Meetings & Conventions: Short Cuts October 2003
Short Cuts:Fancy, Yet Affordable
Impressive appetizers for tight budgets
"Food doesn’t have to be expensive to taste great,” says Steven
Sumner, executive chef at Rancho Valencia Resort, a Relais &
Chateaux property in Santa Fe, Calif. (www.ranchovalencia.com). “The key is freshness and a good
combination of flavors.” Consider the following elegant, affordable
• Instead of sea scallops in the traditional puff pastry, serve
the less-pricey bay scallops and pump up the flavor with shallots,
onion and leeks.
• Creative vegetarian bites are ideal cost cutters. Sumner
suggests baby artichokes stuffed with garlic and spinach. Or, shape
wild mushrooms to resemble bite-size Hershey kisses wrapped in a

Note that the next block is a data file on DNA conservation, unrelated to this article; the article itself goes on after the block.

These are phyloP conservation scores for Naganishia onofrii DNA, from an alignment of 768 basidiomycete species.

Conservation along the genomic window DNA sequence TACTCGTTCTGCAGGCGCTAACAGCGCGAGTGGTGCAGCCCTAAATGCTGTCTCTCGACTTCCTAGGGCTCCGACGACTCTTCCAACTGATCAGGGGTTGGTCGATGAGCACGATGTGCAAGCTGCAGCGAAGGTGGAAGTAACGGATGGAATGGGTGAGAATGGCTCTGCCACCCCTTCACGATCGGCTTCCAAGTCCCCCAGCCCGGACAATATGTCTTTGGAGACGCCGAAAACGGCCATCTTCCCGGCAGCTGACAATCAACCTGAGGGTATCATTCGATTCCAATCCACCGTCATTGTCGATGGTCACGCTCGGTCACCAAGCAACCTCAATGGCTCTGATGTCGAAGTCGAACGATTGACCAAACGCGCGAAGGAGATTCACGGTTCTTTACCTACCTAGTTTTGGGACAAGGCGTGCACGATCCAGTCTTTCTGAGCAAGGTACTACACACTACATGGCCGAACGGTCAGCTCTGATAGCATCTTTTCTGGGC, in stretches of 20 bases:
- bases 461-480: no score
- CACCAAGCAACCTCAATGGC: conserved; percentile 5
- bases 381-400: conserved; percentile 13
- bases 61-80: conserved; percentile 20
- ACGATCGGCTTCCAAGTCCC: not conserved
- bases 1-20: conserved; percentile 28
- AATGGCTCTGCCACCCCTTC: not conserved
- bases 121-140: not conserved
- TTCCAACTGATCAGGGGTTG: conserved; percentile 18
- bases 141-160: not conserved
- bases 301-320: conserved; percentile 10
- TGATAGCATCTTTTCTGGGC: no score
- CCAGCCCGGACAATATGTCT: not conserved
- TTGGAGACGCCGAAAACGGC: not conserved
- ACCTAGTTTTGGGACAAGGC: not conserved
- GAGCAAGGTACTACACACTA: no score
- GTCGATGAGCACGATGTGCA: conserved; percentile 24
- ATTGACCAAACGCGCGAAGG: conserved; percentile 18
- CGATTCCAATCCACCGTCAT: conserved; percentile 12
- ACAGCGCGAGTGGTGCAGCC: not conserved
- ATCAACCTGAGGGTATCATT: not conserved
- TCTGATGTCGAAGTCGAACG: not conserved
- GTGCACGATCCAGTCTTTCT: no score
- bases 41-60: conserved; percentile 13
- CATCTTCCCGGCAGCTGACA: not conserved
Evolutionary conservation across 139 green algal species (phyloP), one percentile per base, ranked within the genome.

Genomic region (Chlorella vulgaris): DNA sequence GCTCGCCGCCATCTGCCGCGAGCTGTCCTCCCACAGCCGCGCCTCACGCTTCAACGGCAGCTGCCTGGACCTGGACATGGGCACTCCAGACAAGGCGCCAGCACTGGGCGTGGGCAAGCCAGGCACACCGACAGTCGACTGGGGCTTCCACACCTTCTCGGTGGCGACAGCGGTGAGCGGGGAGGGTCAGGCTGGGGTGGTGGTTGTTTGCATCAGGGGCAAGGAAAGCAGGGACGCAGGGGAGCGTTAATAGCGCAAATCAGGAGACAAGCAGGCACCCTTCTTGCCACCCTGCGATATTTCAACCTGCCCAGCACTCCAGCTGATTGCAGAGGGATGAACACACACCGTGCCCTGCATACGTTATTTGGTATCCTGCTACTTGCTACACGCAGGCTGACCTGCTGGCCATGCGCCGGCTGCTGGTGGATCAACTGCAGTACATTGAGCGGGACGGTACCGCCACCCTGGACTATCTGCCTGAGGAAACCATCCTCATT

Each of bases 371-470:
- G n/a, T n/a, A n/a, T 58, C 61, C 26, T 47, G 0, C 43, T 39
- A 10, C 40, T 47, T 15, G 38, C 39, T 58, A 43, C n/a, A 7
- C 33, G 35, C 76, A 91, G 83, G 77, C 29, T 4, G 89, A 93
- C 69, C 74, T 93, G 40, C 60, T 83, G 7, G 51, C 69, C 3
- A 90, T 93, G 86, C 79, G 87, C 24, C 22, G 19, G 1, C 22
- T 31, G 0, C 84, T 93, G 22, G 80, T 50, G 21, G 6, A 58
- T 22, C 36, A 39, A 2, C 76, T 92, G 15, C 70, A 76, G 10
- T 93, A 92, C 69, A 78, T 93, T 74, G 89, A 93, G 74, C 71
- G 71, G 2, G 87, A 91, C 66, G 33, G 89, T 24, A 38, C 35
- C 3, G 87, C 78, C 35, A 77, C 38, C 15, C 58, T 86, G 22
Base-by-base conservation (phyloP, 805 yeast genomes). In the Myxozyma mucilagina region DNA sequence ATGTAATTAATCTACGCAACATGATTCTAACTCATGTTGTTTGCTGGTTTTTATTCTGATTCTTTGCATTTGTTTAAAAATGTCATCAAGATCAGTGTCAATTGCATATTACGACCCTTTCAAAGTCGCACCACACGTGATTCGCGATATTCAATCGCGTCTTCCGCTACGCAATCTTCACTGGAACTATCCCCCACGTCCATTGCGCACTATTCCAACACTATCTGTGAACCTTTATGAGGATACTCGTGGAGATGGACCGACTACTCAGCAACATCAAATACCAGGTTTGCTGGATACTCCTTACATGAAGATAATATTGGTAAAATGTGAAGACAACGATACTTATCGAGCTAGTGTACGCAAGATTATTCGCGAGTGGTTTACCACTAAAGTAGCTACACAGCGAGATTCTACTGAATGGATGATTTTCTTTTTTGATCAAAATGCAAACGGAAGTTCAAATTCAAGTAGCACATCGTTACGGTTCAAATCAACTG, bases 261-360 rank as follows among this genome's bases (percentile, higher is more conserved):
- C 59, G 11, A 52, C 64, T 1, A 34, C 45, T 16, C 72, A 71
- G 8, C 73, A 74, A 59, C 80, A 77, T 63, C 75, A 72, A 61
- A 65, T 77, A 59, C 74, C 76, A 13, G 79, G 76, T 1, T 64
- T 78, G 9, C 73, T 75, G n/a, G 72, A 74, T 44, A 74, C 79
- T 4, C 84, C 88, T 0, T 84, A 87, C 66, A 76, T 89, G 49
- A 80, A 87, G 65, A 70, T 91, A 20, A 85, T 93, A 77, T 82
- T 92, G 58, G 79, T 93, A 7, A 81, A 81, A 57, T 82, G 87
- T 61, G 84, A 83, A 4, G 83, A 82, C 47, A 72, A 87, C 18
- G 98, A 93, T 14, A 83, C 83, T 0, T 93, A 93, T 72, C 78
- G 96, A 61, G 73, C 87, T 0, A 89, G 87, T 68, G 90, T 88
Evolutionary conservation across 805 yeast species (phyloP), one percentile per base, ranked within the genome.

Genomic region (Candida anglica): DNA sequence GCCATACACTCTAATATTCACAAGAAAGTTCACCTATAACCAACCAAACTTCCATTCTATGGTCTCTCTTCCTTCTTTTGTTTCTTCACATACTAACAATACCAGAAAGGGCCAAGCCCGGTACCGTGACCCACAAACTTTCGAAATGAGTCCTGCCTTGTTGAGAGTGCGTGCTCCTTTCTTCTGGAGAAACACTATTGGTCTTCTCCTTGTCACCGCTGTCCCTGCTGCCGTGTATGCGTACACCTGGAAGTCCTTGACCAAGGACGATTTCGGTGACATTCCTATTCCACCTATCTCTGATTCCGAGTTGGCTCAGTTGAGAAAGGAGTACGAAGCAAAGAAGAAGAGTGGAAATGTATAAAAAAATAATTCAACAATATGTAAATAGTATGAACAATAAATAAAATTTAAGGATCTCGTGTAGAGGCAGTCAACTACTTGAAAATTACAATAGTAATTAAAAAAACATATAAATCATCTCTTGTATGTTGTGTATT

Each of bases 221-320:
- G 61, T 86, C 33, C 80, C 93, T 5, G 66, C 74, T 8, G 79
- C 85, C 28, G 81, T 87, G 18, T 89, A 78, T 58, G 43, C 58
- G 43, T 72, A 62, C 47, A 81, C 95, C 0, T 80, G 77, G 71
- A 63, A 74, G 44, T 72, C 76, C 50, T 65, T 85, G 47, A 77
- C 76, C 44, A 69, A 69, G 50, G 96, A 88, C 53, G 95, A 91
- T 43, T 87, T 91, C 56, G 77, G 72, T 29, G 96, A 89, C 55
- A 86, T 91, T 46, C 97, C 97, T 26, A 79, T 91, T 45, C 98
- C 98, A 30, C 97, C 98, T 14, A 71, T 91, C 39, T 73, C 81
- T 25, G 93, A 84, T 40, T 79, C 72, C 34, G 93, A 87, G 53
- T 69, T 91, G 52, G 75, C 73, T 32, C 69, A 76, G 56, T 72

phyllo dough. “Chanterelle and portabello mushrooms are higher-end,
but by using them in small quantities, you get a better flavor for
a third of the cost of serving them whole,” Sumner says.
• Organic products can transform a ho-hum vegetable tray into a
colorful sensory treat, notes Christopher Blobaum, executive chef
at Surf & Sand Resort in Laguna Beach, Calif. (www.surfandsandresort.com). “Products grown in organic
soil have bursts of flavor,” says Blobaum.
• Another fabulous vegetarian option:
heirloom tomatoes stuffed with a Spanish olive tapenade. For
pennies more, substitute prosciutto and chives.
• “People go ‘ooh’ and ‘aah’ when they see chefs at work at an
action station,” says Blobaum. His low-cost suggestion: Grill baby
vegetables, like leeks, or little griddle cakes made of wild
mushrooms and risotto.
• Seafood can work well on any menu, insists Sumner. He uses
imitation crab to create tasty fritters made with roasted corn and
chilies. “It is one-third the cost of a crab cake, which is made of
95 percent crab,” he says.
• CHERYL-ANNE STURKEN
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